The book says their name is probably derived from the aromatic wood of the Agar (agallochum, from which incense is made), which they dealt in. Another theory is that the name Agarwal may have been derived from Agroha, an ancient town in Haryana’s Hisar district. The Agarwals claim descent from the 18 sons of a Scythian king called Agra Sen, who may also have been the origin of the name.
The Anthropological Survey of India’s Volume 16, Part 1 (on Bihar) says the Agarwals “are placed lower than the Brahmans, the Kayasths and the Vaishyas”. I find this incredible. It adds that “the bulk of the Agarwals belong to the Vaishnava sect of Hinduism”, though “a large number follows the tenets of the Digambar sect of Jains”. It ends with the line that the Agarwals are “one of the most respectable and enterprising mercantile communities of the country”.
The Rajasthan volume (Volume 38, Part 1) says the Jain Agarwals were converted under a man named Lohacharya and that Agarwals “use Devnagari script for writing”. This volume claims that the “major section profess Jainism” which again I find hard to accept, unless it is true only for Rajasthan’s Agarwals.
Volume 23, which is on Haryana, conflates the Bania caste and the Agarwal community, claiming that “Banias are also called Agarwals and Gupta”. It spells the king’s name as Ugar Sain and says he had 17 sons. This volume says that a few Agarwals also follow Sikhism, something that I have personally not encountered.
In his book, which I referred to above, Birla writes that the Maheshwaris were descended from Kshatriyas who “decided to turn Vaishya”. This claim of martial ancestry is a common thread that runs through mercantile communities, including the Khatri/Kshatriya of Punjab and the Lohana of Gujarat and Sindh. Sorry, but I also find this to be bogus. It probably comes out of the fact that Banias operate in a part of the world (north India) where silly honour is valued much more than pragmatism. And so they were forced to concoct Kshatriya ancestry for respectability, just as the great warrior Shivaji was in Maharashtra.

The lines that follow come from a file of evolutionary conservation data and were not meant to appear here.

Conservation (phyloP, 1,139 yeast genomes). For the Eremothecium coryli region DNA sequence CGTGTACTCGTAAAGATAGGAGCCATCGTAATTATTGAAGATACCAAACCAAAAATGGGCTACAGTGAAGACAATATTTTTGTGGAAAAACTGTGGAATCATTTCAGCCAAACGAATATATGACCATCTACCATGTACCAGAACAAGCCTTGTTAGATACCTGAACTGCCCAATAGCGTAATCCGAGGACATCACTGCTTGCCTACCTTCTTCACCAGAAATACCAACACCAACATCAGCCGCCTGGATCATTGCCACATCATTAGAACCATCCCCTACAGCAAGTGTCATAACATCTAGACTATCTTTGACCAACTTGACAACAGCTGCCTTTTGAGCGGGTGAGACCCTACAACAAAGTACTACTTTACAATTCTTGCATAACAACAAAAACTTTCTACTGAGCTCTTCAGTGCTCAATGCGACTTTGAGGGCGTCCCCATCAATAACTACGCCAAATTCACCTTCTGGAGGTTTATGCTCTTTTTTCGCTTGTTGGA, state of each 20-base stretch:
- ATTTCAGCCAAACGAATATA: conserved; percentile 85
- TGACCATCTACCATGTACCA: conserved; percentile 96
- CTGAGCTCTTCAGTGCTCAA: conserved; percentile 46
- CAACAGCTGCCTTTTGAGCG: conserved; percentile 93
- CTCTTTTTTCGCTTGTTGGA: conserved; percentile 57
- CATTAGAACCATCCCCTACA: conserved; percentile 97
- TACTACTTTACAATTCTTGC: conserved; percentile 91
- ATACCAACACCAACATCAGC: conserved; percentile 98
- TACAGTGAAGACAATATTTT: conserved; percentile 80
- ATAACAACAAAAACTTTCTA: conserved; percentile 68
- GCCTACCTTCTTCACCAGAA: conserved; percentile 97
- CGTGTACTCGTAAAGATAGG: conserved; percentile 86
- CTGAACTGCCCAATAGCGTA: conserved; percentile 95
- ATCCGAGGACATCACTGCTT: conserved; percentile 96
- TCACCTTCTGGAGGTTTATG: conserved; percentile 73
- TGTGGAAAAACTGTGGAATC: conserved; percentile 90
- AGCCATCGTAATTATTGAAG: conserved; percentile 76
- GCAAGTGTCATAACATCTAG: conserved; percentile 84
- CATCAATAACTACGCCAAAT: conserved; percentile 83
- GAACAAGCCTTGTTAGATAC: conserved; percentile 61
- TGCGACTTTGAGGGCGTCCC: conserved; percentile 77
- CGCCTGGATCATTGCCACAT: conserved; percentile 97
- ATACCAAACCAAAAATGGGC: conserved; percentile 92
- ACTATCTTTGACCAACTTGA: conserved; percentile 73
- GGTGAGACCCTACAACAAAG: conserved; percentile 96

Kejriwal’s Bansal gotra has produced some of the best business minds of this country, including young men in their 20s and 30s who without family money founded the firms Flipkart, Snapdeal and Myntra. The Economic Times reported that in 2012, “for every 100 in funding for e-commerce companies, 40 went to firms founded by an Agarwal”.
And so Kejriwal was only mildly exaggerating when he said that Agarwals are the backbone of India’s economy (I would say that Gujaratis and Hindi-speaking Banias are the backbone).
I doubt the BJP meant gotra in the sense that Kejriwal, our second most talented politician after Narendra Modi, tells us. But he is clever enough to have used a silly error to full advantage to try and fire up his proud and accomplished community. I have learnt most of what I know about the newspaper business at the knee of Agarwals. They are a superb asset to this country and, as I have said, one of my favourite communities.